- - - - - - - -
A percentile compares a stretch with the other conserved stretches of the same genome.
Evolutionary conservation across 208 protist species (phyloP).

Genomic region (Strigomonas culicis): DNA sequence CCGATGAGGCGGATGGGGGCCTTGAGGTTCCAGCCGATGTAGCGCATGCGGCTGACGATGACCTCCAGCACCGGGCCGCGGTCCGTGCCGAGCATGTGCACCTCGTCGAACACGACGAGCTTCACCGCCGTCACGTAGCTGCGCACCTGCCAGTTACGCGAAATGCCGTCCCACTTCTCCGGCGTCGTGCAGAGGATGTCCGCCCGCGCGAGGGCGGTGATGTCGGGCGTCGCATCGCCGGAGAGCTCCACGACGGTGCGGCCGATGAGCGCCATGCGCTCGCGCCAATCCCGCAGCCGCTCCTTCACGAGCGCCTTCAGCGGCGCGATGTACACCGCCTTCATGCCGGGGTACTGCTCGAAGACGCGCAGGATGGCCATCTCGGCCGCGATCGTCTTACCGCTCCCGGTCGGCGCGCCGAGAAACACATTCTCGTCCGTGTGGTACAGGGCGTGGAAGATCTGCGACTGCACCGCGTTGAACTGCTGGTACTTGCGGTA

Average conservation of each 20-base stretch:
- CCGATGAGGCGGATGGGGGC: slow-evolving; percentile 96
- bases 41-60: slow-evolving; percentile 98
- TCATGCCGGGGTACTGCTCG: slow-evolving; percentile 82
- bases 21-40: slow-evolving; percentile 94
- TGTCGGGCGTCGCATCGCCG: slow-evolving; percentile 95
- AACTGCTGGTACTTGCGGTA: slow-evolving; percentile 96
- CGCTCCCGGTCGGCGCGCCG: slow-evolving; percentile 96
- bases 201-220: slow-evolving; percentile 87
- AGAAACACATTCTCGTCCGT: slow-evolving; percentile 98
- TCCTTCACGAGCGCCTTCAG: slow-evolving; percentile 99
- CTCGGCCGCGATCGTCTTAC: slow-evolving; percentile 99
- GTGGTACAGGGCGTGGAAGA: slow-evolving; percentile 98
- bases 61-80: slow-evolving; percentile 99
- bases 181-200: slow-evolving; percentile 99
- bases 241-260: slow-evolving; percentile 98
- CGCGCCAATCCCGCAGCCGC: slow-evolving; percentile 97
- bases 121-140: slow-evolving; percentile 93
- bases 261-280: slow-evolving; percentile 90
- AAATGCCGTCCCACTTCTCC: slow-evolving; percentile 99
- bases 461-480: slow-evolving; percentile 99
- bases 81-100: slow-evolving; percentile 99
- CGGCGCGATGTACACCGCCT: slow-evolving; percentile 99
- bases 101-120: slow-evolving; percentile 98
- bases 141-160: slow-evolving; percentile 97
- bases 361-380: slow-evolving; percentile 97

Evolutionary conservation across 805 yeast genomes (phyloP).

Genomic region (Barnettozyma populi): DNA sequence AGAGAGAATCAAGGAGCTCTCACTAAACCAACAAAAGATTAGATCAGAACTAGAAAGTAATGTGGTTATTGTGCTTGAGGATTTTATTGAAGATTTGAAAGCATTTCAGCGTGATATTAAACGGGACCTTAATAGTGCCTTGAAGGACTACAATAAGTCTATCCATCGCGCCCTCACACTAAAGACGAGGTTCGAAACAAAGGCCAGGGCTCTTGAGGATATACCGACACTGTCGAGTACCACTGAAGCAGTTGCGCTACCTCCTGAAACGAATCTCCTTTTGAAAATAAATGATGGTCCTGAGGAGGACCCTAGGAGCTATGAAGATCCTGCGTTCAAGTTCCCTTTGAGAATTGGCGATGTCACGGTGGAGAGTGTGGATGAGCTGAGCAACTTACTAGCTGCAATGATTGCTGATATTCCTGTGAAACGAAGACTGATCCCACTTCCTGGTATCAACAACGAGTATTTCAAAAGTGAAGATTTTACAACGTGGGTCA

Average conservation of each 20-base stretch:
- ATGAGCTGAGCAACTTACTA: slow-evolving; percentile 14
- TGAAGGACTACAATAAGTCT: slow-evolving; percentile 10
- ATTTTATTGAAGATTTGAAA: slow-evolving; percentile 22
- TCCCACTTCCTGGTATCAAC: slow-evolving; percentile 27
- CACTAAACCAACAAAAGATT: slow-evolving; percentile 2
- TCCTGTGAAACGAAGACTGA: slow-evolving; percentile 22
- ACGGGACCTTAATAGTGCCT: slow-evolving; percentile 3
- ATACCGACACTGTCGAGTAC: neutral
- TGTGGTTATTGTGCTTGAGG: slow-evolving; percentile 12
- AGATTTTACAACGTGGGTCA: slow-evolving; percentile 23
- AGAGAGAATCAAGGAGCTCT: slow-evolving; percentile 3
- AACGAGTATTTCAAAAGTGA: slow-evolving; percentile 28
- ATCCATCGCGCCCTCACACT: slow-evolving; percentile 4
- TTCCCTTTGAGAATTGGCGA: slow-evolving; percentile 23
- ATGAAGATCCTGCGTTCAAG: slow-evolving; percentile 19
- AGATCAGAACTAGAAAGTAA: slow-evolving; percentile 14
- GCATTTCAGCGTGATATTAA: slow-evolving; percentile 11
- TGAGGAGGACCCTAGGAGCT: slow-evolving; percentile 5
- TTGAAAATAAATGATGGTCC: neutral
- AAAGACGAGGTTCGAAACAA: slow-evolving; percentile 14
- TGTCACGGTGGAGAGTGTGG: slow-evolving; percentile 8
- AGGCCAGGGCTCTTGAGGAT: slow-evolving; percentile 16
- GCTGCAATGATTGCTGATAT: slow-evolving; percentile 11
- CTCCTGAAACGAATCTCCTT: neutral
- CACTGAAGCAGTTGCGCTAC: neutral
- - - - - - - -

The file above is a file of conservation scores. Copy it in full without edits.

A percentile compares a stretch with the other conserved stretches of the same genome.
Evolutionary conservation across 208 protist species (phyloP).

Genomic region (Strigomonas culicis): DNA sequence CCGATGAGGCGGATGGGGGCCTTGAGGTTCCAGCCGATGTAGCGCATGCGGCTGACGATGACCTCCAGCACCGGGCCGCGGTCCGTGCCGAGCATGTGCACCTCGTCGAACACGACGAGCTTCACCGCCGTCACGTAGCTGCGCACCTGCCAGTTACGCGAAATGCCGTCCCACTTCTCCGGCGTCGTGCAGAGGATGTCCGCCCGCGCGAGGGCGGTGATGTCGGGCGTCGCATCGCCGGAGAGCTCCACGACGGTGCGGCCGATGAGCGCCATGCGCTCGCGCCAATCCCGCAGCCGCTCCTTCACGAGCGCCTTCAGCGGCGCGATGTACACCGCCTTCATGCCGGGGTACTGCTCGAAGACGCGCAGGATGGCCATCTCGGCCGCGATCGTCTTACCGCTCCCGGTCGGCGCGCCGAGAAACACATTCTCGTCCGTGTGGTACAGGGCGTGGAAGATCTGCGACTGCACCGCGTTGAACTGCTGGTACTTGCGGTA

Average conservation of each 20-base stretch:
- CCGATGAGGCGGATGGGGGC: slow-evolving; percentile 96
- bases 41-60: slow-evolving; percentile 98
- TCATGCCGGGGTACTGCTCG: slow-evolving; percentile 82
- bases 21-40: slow-evolving; percentile 94
- TGTCGGGCGTCGCATCGCCG: slow-evolving; percentile 95
- AACTGCTGGTACTTGCGGTA: slow-evolving; percentile 96
- CGCTCCCGGTCGGCGCGCCG: slow-evolving; percentile 96
- bases 201-220: slow-evolving; percentile 87
- AGAAACACATTCTCGTCCGT: slow-evolving; percentile 98
- TCCTTCACGAGCGCCTTCAG: slow-evolving; percentile 99
- CTCGGCCGCGATCGTCTTAC: slow-evolving; percentile 99
- GTGGTACAGGGCGTGGAAGA: slow-evolving; percentile 98
- bases 61-80: slow-evolving; percentile 99
- bases 181-200: slow-evolving; percentile 99
- bases 241-260: slow-evolving; percentile 98
- CGCGCCAATCCCGCAGCCGC: slow-evolving; percentile 97
- bases 121-140: slow-evolving; percentile 93
- bases 261-280: slow-evolving; percentile 90
- AAATGCCGTCCCACTTCTCC: slow-evolving; percentile 99
- bases 461-480: slow-evolving; percentile 99
- bases 81-100: slow-evolving; percentile 99
- CGGCGCGATGTACACCGCCT: slow-evolving; percentile 99
- bases 101-120: slow-evolving; percentile 98
- bases 141-160: slow-evolving; percentile 97
- bases 361-380: slow-evolving; percentile 97

Evolutionary conservation across 805 yeast genomes (phyloP).

Genomic region (Barnettozyma populi): DNA sequence AGAGAGAATCAAGGAGCTCTCACTAAACCAACAAAAGATTAGATCAGAACTAGAAAGTAATGTGGTTATTGTGCTTGAGGATTTTATTGAAGATTTGAAAGCATTTCAGCGTGATATTAAACGGGACCTTAATAGTGCCTTGAAGGACTACAATAAGTCTATCCATCGCGCCCTCACACTAAAGACGAGGTTCGAAACAAAGGCCAGGGCTCTTGAGGATATACCGACACTGTCGAGTACCACTGAAGCAGTTGCGCTACCTCCTGAAACGAATCTCCTTTTGAAAATAAATGATGGTCCTGAGGAGGACCCTAGGAGCTATGAAGATCCTGCGTTCAAGTTCCCTTTGAGAATTGGCGATGTCACGGTGGAGAGTGTGGATGAGCTGAGCAACTTACTAGCTGCAATGATTGCTGATATTCCTGTGAAACGAAGACTGATCCCACTTCCTGGTATCAACAACGAGTATTTCAAAAGTGAAGATTTTACAACGTGGGTCA

Average conservation of each 20-base stretch:
- ATGAGCTGAGCAACTTACTA: slow-evolving; percentile 14
- TGAAGGACTACAATAAGTCT: slow-evolving; percentile 10
- ATTTTATTGAAGATTTGAAA: slow-evolving; percentile 22
- TCCCACTTCCTGGTATCAAC: slow-evolving; percentile 27
- CACTAAACCAACAAAAGATT: slow-evolving; percentile 2
- TCCTGTGAAACGAAGACTGA: slow-evolving; percentile 22
- ACGGGACCTTAATAGTGCCT: slow-evolving; percentile 3
- ATACCGACACTGTCGAGTAC: neutral
- TGTGGTTATTGTGCTTGAGG: slow-evolving; percentile 12
- AGATTTTACAACGTGGGTCA: slow-evolving; percentile 23
- AGAGAGAATCAAGGAGCTCT: slow-evolving; percentile 3
- AACGAGTATTTCAAAAGTGA: slow-evolving; percentile 28
- ATCCATCGCGCCCTCACACT: slow-evolving; percentile 4
- TTCCCTTTGAGAATTGGCGA: slow-evolving; percentile 23
- ATGAAGATCCTGCGTTCAAG: slow-evolving; percentile 19
- AGATCAGAACTAGAAAGTAA: slow-evolving; percentile 14
- GCATTTCAGCGTGATATTAA: slow-evolving; percentile 11
- TGAGGAGGACCCTAGGAGCT: slow-evolving; percentile 5
- TTGAAAATAAATGATGGTCC: neutral
- AAAGACGAGGTTCGAAACAA: slow-evolving; percentile 14
- TGTCACGGTGGAGAGTGTGG: slow-evolving; percentile 8
- AGGCCAGGGCTCTTGAGGAT: slow-evolving; percentile 16
- GCTGCAATGATTGCTGATAT: slow-evolving; percentile 11
- CTCCTGAAACGAATCTCCTT: neutral
- CACTGAAGCAGTTGCGCTAC: neutral